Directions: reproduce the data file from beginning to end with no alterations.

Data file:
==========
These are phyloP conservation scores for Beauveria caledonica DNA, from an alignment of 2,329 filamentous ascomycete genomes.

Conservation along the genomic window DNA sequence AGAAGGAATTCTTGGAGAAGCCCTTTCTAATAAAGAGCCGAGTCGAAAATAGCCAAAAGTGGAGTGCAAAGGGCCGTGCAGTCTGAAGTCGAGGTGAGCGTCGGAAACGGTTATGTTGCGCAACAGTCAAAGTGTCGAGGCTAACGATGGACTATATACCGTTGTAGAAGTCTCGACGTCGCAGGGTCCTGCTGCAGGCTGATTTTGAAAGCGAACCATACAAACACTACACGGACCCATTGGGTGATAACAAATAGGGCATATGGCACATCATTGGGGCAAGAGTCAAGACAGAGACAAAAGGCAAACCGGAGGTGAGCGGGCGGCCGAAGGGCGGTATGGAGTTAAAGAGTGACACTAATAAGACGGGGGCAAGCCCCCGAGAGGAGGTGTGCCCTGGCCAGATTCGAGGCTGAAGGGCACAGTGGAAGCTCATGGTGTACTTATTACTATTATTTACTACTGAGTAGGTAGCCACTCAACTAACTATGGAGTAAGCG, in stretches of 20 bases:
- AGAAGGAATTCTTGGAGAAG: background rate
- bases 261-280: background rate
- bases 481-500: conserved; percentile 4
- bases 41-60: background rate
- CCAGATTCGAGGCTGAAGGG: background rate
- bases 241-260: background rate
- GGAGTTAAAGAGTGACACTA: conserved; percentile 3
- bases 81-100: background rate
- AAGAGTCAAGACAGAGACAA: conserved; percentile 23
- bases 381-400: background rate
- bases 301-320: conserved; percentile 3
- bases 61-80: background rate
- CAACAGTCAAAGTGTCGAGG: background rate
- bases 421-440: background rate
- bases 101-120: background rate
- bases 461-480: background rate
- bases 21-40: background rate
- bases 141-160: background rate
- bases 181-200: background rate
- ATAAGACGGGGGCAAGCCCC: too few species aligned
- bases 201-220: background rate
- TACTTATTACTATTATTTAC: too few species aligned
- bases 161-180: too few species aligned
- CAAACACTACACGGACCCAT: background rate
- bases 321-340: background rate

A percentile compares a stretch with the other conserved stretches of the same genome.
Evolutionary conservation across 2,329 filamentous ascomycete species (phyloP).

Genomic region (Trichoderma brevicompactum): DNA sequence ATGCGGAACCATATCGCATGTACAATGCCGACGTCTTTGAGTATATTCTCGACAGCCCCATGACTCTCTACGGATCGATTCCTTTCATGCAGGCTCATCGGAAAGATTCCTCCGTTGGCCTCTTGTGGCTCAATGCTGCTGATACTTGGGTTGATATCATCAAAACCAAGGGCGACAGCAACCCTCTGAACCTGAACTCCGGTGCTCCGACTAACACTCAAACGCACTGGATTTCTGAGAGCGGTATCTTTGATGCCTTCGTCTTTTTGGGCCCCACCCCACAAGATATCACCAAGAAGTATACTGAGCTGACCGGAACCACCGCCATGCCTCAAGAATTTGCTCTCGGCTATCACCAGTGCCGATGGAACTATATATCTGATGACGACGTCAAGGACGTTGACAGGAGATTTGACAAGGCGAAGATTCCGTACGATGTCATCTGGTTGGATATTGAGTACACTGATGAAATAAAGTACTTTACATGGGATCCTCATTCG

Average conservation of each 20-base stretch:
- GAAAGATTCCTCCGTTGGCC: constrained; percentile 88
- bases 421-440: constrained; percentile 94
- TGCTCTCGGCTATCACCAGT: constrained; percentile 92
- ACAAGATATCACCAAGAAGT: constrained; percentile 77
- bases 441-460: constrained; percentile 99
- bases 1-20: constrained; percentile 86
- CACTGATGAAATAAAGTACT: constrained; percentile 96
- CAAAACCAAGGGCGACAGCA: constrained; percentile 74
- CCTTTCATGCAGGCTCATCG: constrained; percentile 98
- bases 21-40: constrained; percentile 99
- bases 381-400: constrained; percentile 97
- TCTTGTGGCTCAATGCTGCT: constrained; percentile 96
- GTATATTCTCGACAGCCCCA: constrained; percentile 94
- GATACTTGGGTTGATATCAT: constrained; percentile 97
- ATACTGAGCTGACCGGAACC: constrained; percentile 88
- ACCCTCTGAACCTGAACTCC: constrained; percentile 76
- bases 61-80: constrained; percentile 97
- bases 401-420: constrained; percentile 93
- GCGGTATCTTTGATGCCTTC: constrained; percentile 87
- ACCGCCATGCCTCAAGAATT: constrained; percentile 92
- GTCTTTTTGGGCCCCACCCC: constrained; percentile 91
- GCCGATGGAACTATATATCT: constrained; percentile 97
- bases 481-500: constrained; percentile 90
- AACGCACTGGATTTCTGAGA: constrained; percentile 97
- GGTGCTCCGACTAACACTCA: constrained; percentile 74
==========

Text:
These are phyloP conservation scores for Beauveria caledonica DNA, from an alignment of 2,329 filamentous ascomycete genomes.

Conservation along the genomic window DNA sequence AGAAGGAATTCTTGGAGAAGCCCTTTCTAATAAAGAGCCGAGTCGAAAATAGCCAAAAGTGGAGTGCAAAGGGCCGTGCAGTCTGAAGTCGAGGTGAGCGTCGGAAACGGTTATGTTGCGCAACAGTCAAAGTGTCGAGGCTAACGATGGACTATATACCGTTGTAGAAGTCTCGACGTCGCAGGGTCCTGCTGCAGGCTGATTTTGAAAGCGAACCATACAAACACTACACGGACCCATTGGGTGATAACAAATAGGGCATATGGCACATCATTGGGGCAAGAGTCAAGACAGAGACAAAAGGCAAACCGGAGGTGAGCGGGCGGCCGAAGGGCGGTATGGAGTTAAAGAGTGACACTAATAAGACGGGGGCAAGCCCCCGAGAGGAGGTGTGCCCTGGCCAGATTCGAGGCTGAAGGGCACAGTGGAAGCTCATGGTGTACTTATTACTATTATTTACTACTGAGTAGGTAGCCACTCAACTAACTATGGAGTAAGCG, in stretches of 20 bases:
- AGAAGGAATTCTTGGAGAAG: background rate
- bases 261-280: background rate
- bases 481-500: conserved; percentile 4
- bases 41-60: background rate
- CCAGATTCGAGGCTGAAGGG: background rate
- bases 241-260: background rate
- GGAGTTAAAGAGTGACACTA: conserved; percentile 3
- bases 81-100: background rate
- AAGAGTCAAGACAGAGACAA: conserved; percentile 23
- bases 381-400: background rate
- bases 301-320: conserved; percentile 3
- bases 61-80: background rate
- CAACAGTCAAAGTGTCGAGG: background rate
- bases 421-440: background rate
- bases 101-120: background rate
- bases 461-480: background rate
- bases 21-40: background rate
- bases 141-160: background rate
- bases 181-200: background rate
- ATAAGACGGGGGCAAGCCCC: too few species aligned
- bases 201-220: background rate
- TACTTATTACTATTATTTAC: too few species aligned
- bases 161-180: too few species aligned
- CAAACACTACACGGACCCAT: background rate
- bases 321-340: background rate

A percentile compares a stretch with the other conserved stretches of the same genome.
Evolutionary conservation across 2,329 filamentous ascomycete species (phyloP).

Genomic region (Trichoderma brevicompactum): DNA sequence ATGCGGAACCATATCGCATGTACAATGCCGACGTCTTTGAGTATATTCTCGACAGCCCCATGACTCTCTACGGATCGATTCCTTTCATGCAGGCTCATCGGAAAGATTCCTCCGTTGGCCTCTTGTGGCTCAATGCTGCTGATACTTGGGTTGATATCATCAAAACCAAGGGCGACAGCAACCCTCTGAACCTGAACTCCGGTGCTCCGACTAACACTCAAACGCACTGGATTTCTGAGAGCGGTATCTTTGATGCCTTCGTCTTTTTGGGCCCCACCCCACAAGATATCACCAAGAAGTATACTGAGCTGACCGGAACCACCGCCATGCCTCAAGAATTTGCTCTCGGCTATCACCAGTGCCGATGGAACTATATATCTGATGACGACGTCAAGGACGTTGACAGGAGATTTGACAAGGCGAAGATTCCGTACGATGTCATCTGGTTGGATATTGAGTACACTGATGAAATAAAGTACTTTACATGGGATCCTCATTCG

Average conservation of each 20-base stretch:
- GAAAGATTCCTCCGTTGGCC: constrained; percentile 88
- bases 421-440: constrained; percentile 94
- TGCTCTCGGCTATCACCAGT: constrained; percentile 92
- ACAAGATATCACCAAGAAGT: constrained; percentile 77
- bases 441-460: constrained; percentile 99
- bases 1-20: constrained; percentile 86
- CACTGATGAAATAAAGTACT: constrained; percentile 96
- CAAAACCAAGGGCGACAGCA: constrained; percentile 74
- CCTTTCATGCAGGCTCATCG: constrained; percentile 98
- bases 21-40: constrained; percentile 99
- bases 381-400: constrained; percentile 97
- TCTTGTGGCTCAATGCTGCT: constrained; percentile 96
- GTATATTCTCGACAGCCCCA: constrained; percentile 94
- GATACTTGGGTTGATATCAT: constrained; percentile 97
- ATACTGAGCTGACCGGAACC: constrained; percentile 88
- ACCCTCTGAACCTGAACTCC: constrained; percentile 76
- bases 61-80: constrained; percentile 97
- bases 401-420: constrained; percentile 93
- GCGGTATCTTTGATGCCTTC: constrained; percentile 87
- ACCGCCATGCCTCAAGAATT: constrained; percentile 92
- GTCTTTTTGGGCCCCACCCC: constrained; percentile 91
- GCCGATGGAACTATATATCT: constrained; percentile 97
- bases 481-500: constrained; percentile 90
- AACGCACTGGATTTCTGAGA: constrained; percentile 97
- GGTGCTCCGACTAACACTCA: constrained; percentile 74